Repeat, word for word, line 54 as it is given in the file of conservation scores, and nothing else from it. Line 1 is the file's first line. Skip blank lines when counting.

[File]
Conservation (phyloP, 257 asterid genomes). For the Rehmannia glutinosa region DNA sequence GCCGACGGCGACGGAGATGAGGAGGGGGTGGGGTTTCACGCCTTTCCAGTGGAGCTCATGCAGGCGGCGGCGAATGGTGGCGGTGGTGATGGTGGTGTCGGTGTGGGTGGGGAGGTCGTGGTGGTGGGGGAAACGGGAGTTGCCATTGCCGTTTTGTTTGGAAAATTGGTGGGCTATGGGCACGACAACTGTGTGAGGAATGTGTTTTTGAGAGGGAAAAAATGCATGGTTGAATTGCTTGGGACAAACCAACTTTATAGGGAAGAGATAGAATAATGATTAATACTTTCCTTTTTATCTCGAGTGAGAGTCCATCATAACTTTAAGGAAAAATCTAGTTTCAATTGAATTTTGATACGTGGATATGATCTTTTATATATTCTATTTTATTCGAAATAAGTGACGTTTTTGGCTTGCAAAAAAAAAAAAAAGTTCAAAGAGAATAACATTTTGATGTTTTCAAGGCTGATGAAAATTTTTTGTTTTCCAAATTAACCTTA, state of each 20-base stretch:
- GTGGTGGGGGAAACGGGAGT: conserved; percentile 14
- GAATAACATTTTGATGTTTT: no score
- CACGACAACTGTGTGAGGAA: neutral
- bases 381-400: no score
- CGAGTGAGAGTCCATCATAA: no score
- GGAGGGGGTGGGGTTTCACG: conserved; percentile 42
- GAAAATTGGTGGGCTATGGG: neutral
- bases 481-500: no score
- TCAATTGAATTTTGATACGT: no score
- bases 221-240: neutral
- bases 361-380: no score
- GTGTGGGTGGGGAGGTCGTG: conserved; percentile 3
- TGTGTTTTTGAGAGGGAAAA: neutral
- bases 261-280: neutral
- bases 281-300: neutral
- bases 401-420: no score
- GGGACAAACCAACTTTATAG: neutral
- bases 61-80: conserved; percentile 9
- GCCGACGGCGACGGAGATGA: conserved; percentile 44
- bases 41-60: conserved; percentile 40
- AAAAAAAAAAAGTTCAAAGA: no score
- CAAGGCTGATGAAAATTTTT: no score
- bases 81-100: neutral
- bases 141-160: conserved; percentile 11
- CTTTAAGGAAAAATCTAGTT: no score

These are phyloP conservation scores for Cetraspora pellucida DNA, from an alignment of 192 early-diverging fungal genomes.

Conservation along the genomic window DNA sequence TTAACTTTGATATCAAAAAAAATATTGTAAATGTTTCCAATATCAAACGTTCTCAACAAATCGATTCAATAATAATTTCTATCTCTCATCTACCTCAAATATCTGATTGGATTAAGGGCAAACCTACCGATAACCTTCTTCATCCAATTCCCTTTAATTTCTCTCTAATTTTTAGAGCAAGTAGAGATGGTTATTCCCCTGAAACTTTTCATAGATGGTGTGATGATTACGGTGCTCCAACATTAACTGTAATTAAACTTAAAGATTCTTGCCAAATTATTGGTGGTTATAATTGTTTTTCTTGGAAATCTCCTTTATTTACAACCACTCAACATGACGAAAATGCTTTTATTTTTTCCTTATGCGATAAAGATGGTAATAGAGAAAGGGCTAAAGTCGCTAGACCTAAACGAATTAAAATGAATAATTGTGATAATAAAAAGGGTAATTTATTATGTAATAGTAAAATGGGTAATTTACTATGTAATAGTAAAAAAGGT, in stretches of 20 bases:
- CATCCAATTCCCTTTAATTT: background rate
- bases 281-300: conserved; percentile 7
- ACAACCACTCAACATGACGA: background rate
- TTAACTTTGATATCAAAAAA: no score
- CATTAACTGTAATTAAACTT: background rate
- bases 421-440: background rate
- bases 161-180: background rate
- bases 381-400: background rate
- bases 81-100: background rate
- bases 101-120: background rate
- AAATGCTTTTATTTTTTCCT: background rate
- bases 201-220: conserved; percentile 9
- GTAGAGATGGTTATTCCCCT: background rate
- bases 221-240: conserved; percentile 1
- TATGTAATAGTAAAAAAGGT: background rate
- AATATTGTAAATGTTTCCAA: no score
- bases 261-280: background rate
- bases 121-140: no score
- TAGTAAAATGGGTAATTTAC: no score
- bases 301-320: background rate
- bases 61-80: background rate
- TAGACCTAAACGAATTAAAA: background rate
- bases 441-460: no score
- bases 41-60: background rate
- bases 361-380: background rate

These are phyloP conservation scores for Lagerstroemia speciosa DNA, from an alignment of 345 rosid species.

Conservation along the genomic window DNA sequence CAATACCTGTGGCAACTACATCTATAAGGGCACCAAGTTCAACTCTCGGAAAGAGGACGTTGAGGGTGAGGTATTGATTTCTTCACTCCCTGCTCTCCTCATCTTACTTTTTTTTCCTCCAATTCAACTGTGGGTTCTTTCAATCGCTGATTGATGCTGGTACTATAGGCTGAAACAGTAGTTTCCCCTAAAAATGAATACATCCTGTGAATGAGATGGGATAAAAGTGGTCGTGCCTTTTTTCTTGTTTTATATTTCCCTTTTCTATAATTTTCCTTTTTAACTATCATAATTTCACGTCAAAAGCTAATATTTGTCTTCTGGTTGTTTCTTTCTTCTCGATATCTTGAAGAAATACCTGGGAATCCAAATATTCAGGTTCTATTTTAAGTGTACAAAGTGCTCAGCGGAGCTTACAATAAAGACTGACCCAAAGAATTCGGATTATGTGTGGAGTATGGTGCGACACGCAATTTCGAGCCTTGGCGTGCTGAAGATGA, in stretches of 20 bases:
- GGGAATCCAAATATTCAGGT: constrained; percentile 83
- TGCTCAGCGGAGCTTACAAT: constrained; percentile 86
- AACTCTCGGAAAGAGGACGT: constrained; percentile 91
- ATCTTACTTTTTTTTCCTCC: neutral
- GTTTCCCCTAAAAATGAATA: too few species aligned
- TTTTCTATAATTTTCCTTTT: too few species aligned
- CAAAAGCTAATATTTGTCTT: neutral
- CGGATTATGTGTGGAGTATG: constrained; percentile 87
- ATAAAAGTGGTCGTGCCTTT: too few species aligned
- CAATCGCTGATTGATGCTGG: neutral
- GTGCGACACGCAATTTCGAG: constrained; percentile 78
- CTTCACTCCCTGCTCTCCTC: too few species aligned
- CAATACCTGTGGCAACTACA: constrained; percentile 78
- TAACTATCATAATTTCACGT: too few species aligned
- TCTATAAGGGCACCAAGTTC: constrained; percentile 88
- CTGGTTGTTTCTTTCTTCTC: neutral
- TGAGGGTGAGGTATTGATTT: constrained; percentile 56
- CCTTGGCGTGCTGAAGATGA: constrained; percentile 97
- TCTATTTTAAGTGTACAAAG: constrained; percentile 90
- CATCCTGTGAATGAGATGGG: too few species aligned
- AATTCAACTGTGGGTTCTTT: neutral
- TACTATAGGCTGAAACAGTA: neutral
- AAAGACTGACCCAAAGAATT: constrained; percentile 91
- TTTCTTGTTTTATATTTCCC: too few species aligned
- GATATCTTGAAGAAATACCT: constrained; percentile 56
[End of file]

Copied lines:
These are phyloP conservation scores for Lagerstroemia speciosa DNA, from an alignment of 345 rosid species.